Unions are facing a make-or-break moment in their campaign to drive Wisconsin's Republican governor from office.
If unions and their Democratic allies prevail in the recall _ just over a year after Gov. Scott Walker signed legislation to curb collective bargaining rights for most public workers _ it would send a powerful warning to other politicians who might try to limit union rights. Unions also might find it easier to turn out more voters in November for President Barack Obama in this battleground state.
A Walker victory would be a stunning setback for organized labor.
"If we lose, it's a shot in the mouth," said Greg Junemann, president of the Professional and Technical Engineers union and a Milwaukee resident. "We can survive it, but we'll be reeling."
Unions have experienced mixed results over the past year in trying to beat back efforts in dozens of states to restrict bargaining rights, pass right-to-work laws or limit how unions collect dues.
They enjoyed a major victory in November when Ohio voters in a statewide referendum repealed a law limiting collective bargaining rights for the state's public employees. But they fell short in an earlier recall campaign to wrest control of the Wisconsin Senate from Republicans and suffered a major defeat when Indiana this year became the first state in more than a decade to pass right-to-work legislation.
Recalling a sitting governor would be a major feat, something that's happened only twice before in U.S. history.
"After devoting so much effort, energy and funds to the recall, unions have to show positive results or it will be judged to be a sign of a weakened labor movement," said Gary Chaison, professor of industrial relations at Clark University in Worcester, Mass. "If they can't win in one of the most liberal states, where can they win?"
The recall primary in Wisconsin is May 8, and the general election is June 5.
Such massive, costly campaigns have taken a toll on unions, diverting resources they could have spent helping political allies or organizing new members. Unions spent nearly $30 million turning out votes to repeal the Ohio measure and more than $12 million on the Wisconsin state Senate recall effort.
"Unions are not bottomless wells when it comes to resources for this stuff," said former AFL-CIO political director Steve Rosenthal. "As we're forced to wage these fights to defend what we've got, it's a win-win for the other side because they force us to spend a lot of money to plug holes in the dike."
Unions and others had little trouble gathering more than 900,000 signatures to authorize a recall election for Wisconsin's governor. Finding a suitably pro-union candidate to take on Walker has not so easy. Most unions have lined up behind former Dane County Executive Kathleen Falk, who has pledged to veto any state budget that doesn't reinstate collective bargaining rights.
But unions now face a new hurdle in Milwaukee Mayor Tom Barrett, who announced last month that he, too, would run in the Democratic primary, even after union leaders tried to talk him out of it. Barrett, who narrowly lost to Walker in 2010, has stronger statewide name recognition than Falk, but he has clashed with unions in the past and refused to take the unions' veto pledge.
Barrett's entry into the race means unions will have to spend even more money to boost Falk's profile. It also puts them in a bind. They are reluctant to publicly attack Barrett for fear of damaging him in the event he wins the primary. Because their ultimate goal remains ousting Walker, they face the prospect of having to spend even more resources in the general election to support a Democrat they don't really trust.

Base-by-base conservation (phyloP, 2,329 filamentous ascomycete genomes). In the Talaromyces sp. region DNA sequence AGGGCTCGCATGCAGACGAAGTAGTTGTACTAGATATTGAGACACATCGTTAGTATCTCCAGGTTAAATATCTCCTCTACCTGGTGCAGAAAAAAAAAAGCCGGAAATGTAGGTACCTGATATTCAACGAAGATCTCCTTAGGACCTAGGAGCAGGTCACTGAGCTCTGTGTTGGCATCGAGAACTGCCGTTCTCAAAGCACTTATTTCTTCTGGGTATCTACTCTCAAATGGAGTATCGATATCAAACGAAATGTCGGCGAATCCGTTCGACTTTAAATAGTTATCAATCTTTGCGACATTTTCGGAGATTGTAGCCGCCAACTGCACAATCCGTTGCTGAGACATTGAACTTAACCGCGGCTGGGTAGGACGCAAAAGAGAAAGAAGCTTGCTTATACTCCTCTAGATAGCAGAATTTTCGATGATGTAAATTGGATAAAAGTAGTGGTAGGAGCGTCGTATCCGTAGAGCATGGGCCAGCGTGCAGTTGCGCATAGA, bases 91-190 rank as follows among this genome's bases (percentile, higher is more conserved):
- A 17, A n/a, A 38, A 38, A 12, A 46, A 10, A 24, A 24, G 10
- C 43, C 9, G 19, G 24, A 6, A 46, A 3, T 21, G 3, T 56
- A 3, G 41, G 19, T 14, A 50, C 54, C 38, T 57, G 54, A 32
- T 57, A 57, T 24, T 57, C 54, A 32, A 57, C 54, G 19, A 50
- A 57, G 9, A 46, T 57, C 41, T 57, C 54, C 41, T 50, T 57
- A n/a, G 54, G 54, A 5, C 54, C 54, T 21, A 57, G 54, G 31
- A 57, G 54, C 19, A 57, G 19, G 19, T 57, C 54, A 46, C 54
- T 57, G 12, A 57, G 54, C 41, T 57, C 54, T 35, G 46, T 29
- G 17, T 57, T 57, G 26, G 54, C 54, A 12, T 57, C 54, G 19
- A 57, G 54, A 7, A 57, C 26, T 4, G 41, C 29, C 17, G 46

Falk has won the endorsement of the statewide teachers union and the largest union representing public workers. No unions have backed Barrett so far, but the head of the Wisconsin Professional Police Association has praised Barrett and there could be a rift if some unions rally behind the Milwaukee mayor.
Wisconsin's largest public employees union got into trouble last week by directing its members to an Internet video that attacks Barrett and incorrectly implies that Barrett supported Walker's plan to curb bargaining rights. The Wisconsin chapter of the American Federation of State, County and Municipal Employees said it used poor judgment and acknowledged the video was "over the top."
Rich Abelson, executive director of Wisconsin's AFSCME District Council 48, suggested unions wanted to avoid negative attacks on Barrett. "Labor and AFSCME's main priority is to defeat Scott Walker," Abelson said.
Walker, meanwhile, is casting the recall as a battle with out-of-state "union bosses" who want to benefit from taxpayer money.
"This is about sending a message about don't mess with us or we'll take you out no matter who you are," Walker said in an interview with The Associated Press. "For all the talk about collective bargaining, for the national unions it's really about the money."
Walker has already raised more than $12.1 million for the race _ the majority of it from out-of-state donors _ breaking a previous fundraising record that Walker himself set in the 2010 governor's race. Unions plan to spend at least as much as they spent on the state Senate recall campaign.
Walker's proposal, which passed the Republican-controlled Legislature despite massive protests and all 14 Senate Democrats fleeing to Illinois for three weeks, targeted only public workers and exempted most fire and police officers.
It forced state and local government employees, including teachers, to pay more for health insurance and pension benefits, and stripped away collective bargaining rights except over salary increases no greater than inflation. It also did away with automatic dues withdrawals and forced annual votes for the unions to stay officially recognized.
Hananel reported from Washington, D.C.
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